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Diabetes Mellitus (DM) has detrimental effects on the various organs of our body including peripheral nervous system, which are widely accepted. However, not much research is done on understanding the central nervous system (CNS) abnormalities in DM. Visual evoked potential (VEP) is a non-invasive neurophysiological examination that detects early diabetic retinopathy changes, which is important in preventing loss of vision. Aim was to evaluate the efficacy of VEP in detecting retinal ganglion cell damage in diabetics and to correlate between P100 latency in milliseconds (ms) and duration of diabetes. This study included 20 diagnosed DM type II patients of more than 2 years duration and without any clinical complications. 20 age and sex matched subjects were taken as controls. VEP was recorded using pattern reversal stimulation with EMG RMS MARK II machine. P100 latencies (ms) was significantly prolonged in diabetics with mean ± SD of (110.14 ± 5.30 ms) as compared to controls (100.17 ± 0.75 ms) with p value <0.001. Significant positive correlation was found between duration of diabetes and P100 latencies (r =0.63; p=0.003). It can be concluded that the prolongation of P100 latencies observed in diabetics could be a manifestation of structural damage at the level of the myelinated optic nerve fibres or retinal ganglion cell damage before development of diabetic retinopathy and P100 latencies showed significant positive correlation with duration of diabetes.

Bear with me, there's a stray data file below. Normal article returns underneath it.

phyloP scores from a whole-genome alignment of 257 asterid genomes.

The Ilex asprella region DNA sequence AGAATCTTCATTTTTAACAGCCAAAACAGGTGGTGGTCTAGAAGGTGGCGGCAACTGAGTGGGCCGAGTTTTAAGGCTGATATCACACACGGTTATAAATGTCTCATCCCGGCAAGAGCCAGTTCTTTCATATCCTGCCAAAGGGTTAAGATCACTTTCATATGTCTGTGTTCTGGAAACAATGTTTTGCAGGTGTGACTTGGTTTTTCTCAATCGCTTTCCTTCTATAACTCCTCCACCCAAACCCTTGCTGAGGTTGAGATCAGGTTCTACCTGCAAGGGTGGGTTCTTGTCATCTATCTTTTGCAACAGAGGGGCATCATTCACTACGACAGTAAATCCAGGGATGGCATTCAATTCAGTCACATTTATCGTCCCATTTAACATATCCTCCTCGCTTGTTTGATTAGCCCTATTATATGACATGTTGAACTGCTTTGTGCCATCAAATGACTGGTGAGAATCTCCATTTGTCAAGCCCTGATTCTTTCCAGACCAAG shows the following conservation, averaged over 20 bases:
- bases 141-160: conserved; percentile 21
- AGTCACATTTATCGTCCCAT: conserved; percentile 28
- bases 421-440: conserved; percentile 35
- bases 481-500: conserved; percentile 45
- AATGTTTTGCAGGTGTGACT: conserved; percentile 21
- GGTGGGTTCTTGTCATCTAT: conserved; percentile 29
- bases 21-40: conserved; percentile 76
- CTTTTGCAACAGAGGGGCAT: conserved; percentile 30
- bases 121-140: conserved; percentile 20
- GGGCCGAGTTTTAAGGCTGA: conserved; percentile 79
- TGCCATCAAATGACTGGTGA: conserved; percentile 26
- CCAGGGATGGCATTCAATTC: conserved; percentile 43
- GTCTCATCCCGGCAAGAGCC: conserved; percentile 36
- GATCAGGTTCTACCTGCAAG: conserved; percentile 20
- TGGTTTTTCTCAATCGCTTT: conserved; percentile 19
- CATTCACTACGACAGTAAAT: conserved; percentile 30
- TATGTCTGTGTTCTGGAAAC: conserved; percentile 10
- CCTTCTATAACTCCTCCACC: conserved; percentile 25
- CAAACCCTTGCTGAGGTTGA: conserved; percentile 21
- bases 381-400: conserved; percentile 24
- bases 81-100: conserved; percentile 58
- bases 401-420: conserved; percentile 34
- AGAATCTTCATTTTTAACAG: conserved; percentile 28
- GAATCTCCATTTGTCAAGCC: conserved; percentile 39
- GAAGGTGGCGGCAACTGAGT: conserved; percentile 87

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Author(s): Bhanu R Vinutha Shankar MS Karthiyanee Kutty Nachal Annamalai
Diabetes Mellitus type II, diabetic retinopathy, evoked potentials, visual